“Girl Rising: Changing the World One Girl at a Time” by Tanya Lee Stone
Be warned. You could become an activist after reading Girl Rising: Changing the World One Girl at a Time (Wendy Lamb Books 2017) by the remarkable Tanya Lee Stone. Follow twenty five girls world-wide who were denied education, fought back, and won.
Suma from Nepal was not an orphan, but her family lived in poverty. Suma was first bonded into kamlari—or slavery—when she was six. She worked from dawn until late night, ate scraps from the master family’s finished plates, and slept in the goat shed. She was sexually abused. Suma fought back. Six years later she was given a scholarship with Room to Read and is now receiving an education. She plans to be a medical assistant.
Sokha from Cambodia, Senna from Peru, Mariama from Sierra Leone have similar stories. So do girls from India, Ethiopia, Haiti. Interesting fact: in more than fifty countries, school is not free. Either are books, paper, and pencils.
“A girl on planet Earth has a one-in-four chance of being born into poverty . . . Slavery and child marriage are two major obstacles keeping girls out of school . . . poverty is often at the root . . .” If parents cannot feed their daughters, they hope a husband can. Once married, girls rarely go to school.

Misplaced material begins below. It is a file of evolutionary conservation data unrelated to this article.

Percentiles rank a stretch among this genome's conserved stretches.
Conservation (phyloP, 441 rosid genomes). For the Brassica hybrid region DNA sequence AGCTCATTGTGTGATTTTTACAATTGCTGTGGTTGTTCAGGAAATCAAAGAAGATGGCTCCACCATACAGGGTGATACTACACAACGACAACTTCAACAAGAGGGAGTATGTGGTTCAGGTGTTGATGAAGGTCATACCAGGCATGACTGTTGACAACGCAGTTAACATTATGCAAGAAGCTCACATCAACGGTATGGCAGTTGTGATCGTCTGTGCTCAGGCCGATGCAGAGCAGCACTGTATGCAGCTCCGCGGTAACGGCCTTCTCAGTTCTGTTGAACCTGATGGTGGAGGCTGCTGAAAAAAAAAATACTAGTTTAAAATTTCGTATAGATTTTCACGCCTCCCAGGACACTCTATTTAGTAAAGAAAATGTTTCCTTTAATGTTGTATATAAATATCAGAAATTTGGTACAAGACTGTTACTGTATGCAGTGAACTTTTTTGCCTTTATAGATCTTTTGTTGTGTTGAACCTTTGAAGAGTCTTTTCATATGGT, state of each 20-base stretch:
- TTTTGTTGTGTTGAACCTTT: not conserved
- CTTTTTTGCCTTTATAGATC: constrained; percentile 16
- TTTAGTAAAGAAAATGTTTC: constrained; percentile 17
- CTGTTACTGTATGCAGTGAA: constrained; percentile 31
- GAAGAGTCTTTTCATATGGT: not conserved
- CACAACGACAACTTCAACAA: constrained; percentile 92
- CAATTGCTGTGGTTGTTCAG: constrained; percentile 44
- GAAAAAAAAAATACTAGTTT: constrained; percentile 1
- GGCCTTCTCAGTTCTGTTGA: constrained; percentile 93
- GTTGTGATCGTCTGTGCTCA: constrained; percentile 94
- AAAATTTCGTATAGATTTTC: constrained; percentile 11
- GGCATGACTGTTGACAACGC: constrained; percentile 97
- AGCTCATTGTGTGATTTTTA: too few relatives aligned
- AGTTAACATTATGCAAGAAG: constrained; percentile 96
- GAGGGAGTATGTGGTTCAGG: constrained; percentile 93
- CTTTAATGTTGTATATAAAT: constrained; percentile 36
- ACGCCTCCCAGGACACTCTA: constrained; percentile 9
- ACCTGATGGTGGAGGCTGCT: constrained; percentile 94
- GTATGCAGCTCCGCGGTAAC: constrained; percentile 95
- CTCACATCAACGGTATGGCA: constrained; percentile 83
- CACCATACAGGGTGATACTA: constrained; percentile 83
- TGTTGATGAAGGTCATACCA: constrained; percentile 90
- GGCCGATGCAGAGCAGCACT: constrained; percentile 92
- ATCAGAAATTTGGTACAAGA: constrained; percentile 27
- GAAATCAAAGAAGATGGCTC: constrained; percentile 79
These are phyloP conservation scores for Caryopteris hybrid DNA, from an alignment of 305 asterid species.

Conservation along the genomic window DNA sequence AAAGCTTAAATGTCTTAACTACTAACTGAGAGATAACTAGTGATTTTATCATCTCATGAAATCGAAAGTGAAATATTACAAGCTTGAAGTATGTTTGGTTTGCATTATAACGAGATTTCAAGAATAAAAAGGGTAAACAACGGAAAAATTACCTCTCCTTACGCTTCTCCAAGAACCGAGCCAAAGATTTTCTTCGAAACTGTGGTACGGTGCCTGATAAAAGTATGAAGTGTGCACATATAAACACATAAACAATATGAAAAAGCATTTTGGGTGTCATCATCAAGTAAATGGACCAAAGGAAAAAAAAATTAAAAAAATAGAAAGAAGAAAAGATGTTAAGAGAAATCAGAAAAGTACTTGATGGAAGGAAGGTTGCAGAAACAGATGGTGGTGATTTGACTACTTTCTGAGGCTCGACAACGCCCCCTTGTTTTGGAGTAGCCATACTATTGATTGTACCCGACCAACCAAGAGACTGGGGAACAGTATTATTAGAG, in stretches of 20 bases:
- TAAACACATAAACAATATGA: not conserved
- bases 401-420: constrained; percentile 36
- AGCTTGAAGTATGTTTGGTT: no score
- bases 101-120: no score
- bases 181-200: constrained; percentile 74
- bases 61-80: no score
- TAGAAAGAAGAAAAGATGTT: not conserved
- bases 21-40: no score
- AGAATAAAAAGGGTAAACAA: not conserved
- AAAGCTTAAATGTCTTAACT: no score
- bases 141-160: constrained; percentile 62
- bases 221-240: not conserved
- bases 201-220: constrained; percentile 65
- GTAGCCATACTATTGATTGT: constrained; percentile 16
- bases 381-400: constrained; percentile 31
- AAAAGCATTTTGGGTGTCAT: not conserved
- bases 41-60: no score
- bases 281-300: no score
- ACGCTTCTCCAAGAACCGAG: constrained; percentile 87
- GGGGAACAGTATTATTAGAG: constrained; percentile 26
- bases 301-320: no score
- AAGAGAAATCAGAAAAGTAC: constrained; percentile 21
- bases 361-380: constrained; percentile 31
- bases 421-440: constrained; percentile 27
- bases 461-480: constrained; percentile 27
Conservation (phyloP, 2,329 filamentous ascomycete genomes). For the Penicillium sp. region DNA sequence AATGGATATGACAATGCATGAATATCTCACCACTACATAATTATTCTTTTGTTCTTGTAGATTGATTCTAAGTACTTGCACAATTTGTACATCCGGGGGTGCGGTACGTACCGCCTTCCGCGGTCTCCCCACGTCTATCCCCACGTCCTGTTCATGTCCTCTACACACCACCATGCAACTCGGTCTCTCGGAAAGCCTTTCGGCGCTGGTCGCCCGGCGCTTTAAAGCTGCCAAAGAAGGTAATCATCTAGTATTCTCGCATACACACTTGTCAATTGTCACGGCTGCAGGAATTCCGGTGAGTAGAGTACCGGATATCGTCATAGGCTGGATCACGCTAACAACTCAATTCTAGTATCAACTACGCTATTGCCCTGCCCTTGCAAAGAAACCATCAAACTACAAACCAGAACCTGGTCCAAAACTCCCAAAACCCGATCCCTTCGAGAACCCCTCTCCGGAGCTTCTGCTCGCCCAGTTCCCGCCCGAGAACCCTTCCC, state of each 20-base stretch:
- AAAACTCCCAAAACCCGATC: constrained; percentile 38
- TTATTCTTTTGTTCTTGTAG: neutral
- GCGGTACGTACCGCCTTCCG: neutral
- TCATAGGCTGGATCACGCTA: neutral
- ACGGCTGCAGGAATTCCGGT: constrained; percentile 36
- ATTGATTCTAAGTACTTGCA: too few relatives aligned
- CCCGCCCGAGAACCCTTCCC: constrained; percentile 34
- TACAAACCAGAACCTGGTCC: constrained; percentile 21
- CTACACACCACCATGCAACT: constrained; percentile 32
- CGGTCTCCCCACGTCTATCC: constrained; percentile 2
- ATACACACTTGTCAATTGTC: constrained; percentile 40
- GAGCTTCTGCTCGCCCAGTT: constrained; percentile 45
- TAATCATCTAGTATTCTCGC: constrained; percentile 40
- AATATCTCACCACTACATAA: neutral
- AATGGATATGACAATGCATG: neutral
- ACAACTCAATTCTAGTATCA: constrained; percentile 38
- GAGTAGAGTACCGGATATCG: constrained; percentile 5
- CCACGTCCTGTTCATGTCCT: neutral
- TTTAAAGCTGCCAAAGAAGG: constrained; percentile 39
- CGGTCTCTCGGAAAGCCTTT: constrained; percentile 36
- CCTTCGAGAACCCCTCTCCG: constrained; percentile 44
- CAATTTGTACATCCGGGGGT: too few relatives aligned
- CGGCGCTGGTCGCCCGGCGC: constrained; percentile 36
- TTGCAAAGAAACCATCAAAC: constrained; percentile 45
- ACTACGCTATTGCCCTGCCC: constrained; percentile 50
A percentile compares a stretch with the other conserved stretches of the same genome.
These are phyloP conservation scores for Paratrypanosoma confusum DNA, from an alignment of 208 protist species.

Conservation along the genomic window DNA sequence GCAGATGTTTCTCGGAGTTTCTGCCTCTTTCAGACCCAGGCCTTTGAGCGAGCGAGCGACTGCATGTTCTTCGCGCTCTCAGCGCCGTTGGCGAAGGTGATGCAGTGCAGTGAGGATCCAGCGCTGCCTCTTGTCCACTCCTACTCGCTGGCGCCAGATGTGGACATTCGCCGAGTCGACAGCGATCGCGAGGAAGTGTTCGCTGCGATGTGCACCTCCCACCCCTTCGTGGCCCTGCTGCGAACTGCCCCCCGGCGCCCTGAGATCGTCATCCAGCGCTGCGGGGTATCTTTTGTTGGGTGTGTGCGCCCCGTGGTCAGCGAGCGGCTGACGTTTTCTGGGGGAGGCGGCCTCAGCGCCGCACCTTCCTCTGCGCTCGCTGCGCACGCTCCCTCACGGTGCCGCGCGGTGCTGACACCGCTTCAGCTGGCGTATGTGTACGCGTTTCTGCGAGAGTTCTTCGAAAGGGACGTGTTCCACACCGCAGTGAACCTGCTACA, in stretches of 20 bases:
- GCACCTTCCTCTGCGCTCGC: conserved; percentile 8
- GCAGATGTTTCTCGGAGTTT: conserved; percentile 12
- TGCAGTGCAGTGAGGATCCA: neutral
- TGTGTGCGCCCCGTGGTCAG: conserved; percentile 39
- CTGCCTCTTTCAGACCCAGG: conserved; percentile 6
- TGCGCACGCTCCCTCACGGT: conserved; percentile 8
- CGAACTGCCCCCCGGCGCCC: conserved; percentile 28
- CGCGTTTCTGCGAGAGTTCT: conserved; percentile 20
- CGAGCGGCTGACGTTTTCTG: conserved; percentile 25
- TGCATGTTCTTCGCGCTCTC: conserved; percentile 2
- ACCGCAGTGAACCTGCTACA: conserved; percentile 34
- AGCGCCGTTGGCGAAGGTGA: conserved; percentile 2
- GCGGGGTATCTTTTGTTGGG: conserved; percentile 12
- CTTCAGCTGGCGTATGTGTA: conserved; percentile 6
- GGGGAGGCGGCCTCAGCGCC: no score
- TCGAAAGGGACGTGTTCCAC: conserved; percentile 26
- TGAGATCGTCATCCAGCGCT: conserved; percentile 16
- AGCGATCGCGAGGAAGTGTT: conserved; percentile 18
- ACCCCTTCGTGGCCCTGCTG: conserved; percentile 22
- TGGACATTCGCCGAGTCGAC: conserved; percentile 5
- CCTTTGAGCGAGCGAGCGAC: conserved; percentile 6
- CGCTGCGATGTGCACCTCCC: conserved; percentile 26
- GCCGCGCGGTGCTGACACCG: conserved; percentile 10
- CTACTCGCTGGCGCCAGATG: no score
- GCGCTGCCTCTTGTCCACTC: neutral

It is not always a case of poverty. In many cultures boys pursue education but girls cannot. Woman’s role is to bear and raise children and serve her husband. “In India, Pakistan, Afghanistan, Jordan, Syria, and many other places, girls have been abducted, sexually abused, poisoned, shot, and had acid thrown on them: their schools have been bombed, burned, down, and shut down—all payback for the crime of wanting to be educated.”
The remarkable Malala Yousafzai is probably the most famous of these young women, but she is by no means alone.
Stone used hundreds of hours of raw footage shot by the filmmakers of Girl Rising, as well as original research to bring to life the stories of girls who are conquering obstacles. The reader gets to know these indomitable girls, see them create lives for themselves, and inspire other girls in their communities to break through cultural barriers in order to go to school. We come away hopeful and ready to fight for more girls.
Stone shows that not only individual girls from around the world are helped, but by educating girls, the world is made safer and more prosperous. When girls and women rise, so do their communities. And women have the perfect “platform” to pass their values on to their children.
In a chapter entitled, “Use What You Love to Inspire Change,” Stone suggests that the reader can organize a fashion show, poetry slam, cabaret, or a hoops competition to raise funds for one of the many Women’s organizations (with websites) she lists. Besides stories and full color photos of the girls in the stories, Stone introduces us to the filmmakers of Girl Rising. Read the book. See the documentary. Become an activist.
Patricia Hruby Powell’s is the author of the young adult documentary novel Loving vs. Virginia, Josephine, winner of Boston Globe Horn Book Honor, and other books. talesforallages.com